Next Article in Journal / Special Issue
Berry Fruit Consumption and Metabolic Syndrome
Previous Article in Journal
A Review of Antioxidant Peptides Derived from Meat Muscle and By-Products
Previous Article in Special Issue
Cranberries and Cancer: An Update of Preclinical Studies Evaluating the Cancer Inhibitory Potential of Cranberry and Cranberry Derived Constituents
Article Menu

Export Article

Open AccessArticle
Antioxidants 2016, 5(4), 33; doi:10.3390/antiox5040033

Tart Cherry Extracts Reduce Inflammatory and Oxidative Stress Signaling in Microglial Cells

USDA-ARS, Human Nutrition Research Center on Aging, Tufts University, 711 Washington Street, Boston, MA 02111, USA
*
Author to whom correspondence should be addressed.
Academic Editor: Dorothy Klimis-Zacas
Received: 7 July 2016 / Revised: 2 September 2016 / Accepted: 9 September 2016 / Published: 22 September 2016
(This article belongs to the Special Issue Berry Antioxidants in Health and Disease)
View Full-Text   |   Download PDF [1556 KB, uploaded 22 September 2016]   |  

Abstract

Tart cherries contain an array of polyphenols that can decrease inflammation and oxidative stress (OS), which contribute to cognitive declines seen in aging populations. Previous studies have shown that polyphenols from dark-colored fruits can reduce stress-mediated signaling in BV-2 mouse microglial cells, leading to decreases in nitric oxide (NO) production and inducible nitric oxide synthase (iNOS) expression. Thus, the present study sought to determine if tart cherries—which improved cognitive behavior in aged rats—would be efficacious in reducing inflammatory and OS signaling in HAPI rat microglial cells. Cells were pretreated with different concentrations (0–1.0 mg/mL) of Montmorency tart cherry powder for 1–4 h, then treated with 0 or 100 ng/mL lipopolysaccharide (LPS) overnight. LPS application increased extracellular levels of NO and tumor necrosis factor-alpha (TNF-α), and intracellular levels of iNOS and cyclooxygenase-2 (COX-2). Pretreatment with tart cherry decreased levels of NO, TNF-α, and COX-2 in a dose- and time-dependent manner versus those without pretreatment; the optimal combination was between 0.125 and 0.25 mg/mL tart cherry for 2 h. Higher concentrations of tart cherry powder and longer exposure times negatively affected cell viability. Therefore, tart cherries (like other dark-colored fruits), may be effective in reducing inflammatory and OS-mediated signals. View Full-Text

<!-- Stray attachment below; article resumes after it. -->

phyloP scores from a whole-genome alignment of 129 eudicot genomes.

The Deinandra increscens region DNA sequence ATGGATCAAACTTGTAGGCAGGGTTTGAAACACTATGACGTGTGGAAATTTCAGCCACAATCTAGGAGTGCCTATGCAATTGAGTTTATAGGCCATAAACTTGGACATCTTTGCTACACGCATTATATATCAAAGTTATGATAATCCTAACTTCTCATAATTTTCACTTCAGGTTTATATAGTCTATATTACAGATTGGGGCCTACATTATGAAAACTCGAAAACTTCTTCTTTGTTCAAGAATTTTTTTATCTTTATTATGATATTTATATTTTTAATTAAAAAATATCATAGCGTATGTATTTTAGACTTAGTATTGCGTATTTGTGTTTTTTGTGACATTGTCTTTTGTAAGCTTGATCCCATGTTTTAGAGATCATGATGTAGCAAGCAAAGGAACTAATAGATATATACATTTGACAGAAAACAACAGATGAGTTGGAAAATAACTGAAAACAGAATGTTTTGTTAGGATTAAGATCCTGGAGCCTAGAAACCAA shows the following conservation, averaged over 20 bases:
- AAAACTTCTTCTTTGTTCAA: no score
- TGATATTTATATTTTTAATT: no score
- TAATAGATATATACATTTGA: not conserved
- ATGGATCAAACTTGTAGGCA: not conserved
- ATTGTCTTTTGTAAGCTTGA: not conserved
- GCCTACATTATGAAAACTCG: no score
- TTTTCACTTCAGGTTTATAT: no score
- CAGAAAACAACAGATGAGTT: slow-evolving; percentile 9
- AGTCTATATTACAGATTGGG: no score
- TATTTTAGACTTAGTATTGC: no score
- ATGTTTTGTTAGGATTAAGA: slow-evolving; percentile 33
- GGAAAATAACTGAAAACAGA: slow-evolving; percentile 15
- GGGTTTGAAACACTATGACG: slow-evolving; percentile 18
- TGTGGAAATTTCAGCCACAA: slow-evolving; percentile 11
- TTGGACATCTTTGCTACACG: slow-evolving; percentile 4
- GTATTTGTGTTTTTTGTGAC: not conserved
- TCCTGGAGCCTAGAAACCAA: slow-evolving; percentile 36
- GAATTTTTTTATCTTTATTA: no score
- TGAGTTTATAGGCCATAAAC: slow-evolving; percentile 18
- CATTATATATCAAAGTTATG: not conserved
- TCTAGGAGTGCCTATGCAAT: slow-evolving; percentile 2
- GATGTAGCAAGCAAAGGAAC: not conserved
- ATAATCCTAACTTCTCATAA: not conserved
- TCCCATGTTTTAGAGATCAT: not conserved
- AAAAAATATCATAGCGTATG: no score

Keywords: antioxidant; anti-inflammatory; polyphenols; anthocyanins; cytokines antioxidant; anti-inflammatory; polyphenols; anthocyanins; cytokines
Figures

Figure 1

This is an open access article distributed under the Creative Commons Attribution License which permits unrestricted use, distribution, and reproduction in any medium, provided the original work is properly cited. (CC BY 4.0).

Scifeed alert for new publications

Never miss any articles matching your research from any publisher
  • Get alerts for new papers matching your research
  • Find out the new papers from selected authors
  • Updated daily for 49'000+ journals and 6000+ publishers
  • Define your Scifeed now

SciFeed Share & Cite This Article

MDPI and ACS Style

Shukitt-Hale, B.; Kelly, M.E.; Bielinski, D.F.; Fisher, D.R. Tart Cherry Extracts Reduce Inflammatory and Oxidative Stress Signaling in Microglial Cells. Antioxidants 2016, 5, 33.

Show more citation formats Show less citations formats

Note that from the first issue of 2016, MDPI journals use article numbers instead of page numbers. See further details here.

Related Articles

Article Metrics

Article Access Statistics

1

Comments

[Return to top]
Antioxidants EISSN 2076-3921 Published by MDPI AG, Basel, Switzerland RSS E-Mail Table of Contents Alert
Back to Top